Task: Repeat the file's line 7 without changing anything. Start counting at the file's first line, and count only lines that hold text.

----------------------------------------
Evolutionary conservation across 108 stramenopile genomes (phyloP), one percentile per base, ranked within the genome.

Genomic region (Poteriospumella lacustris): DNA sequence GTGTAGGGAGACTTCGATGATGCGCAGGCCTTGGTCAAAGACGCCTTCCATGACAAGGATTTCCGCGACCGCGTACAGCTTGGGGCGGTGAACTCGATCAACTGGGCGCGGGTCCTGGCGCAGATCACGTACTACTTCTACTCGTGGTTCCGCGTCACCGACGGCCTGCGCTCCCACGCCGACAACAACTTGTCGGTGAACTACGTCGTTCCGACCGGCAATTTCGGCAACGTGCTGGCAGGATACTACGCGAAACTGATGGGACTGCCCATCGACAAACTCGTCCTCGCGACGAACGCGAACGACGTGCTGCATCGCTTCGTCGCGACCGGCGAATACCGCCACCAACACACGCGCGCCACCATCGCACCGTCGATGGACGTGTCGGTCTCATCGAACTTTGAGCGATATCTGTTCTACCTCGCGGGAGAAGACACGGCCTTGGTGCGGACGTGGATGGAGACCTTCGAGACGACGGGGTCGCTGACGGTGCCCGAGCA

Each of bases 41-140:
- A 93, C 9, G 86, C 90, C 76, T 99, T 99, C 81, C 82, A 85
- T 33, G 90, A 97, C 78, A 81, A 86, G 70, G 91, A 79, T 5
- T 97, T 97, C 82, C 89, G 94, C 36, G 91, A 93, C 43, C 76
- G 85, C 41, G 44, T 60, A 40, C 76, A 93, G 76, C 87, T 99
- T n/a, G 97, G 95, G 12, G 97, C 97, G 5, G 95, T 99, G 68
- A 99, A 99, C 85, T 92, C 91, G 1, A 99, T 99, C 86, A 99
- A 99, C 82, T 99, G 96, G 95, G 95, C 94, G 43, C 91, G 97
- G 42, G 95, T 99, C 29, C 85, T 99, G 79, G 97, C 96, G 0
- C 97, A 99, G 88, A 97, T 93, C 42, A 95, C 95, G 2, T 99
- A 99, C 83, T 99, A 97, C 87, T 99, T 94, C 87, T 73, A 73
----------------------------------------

- G 85, C 41, G 44, T 60, A 40, C 76, A 93, G 76, C 87, T 99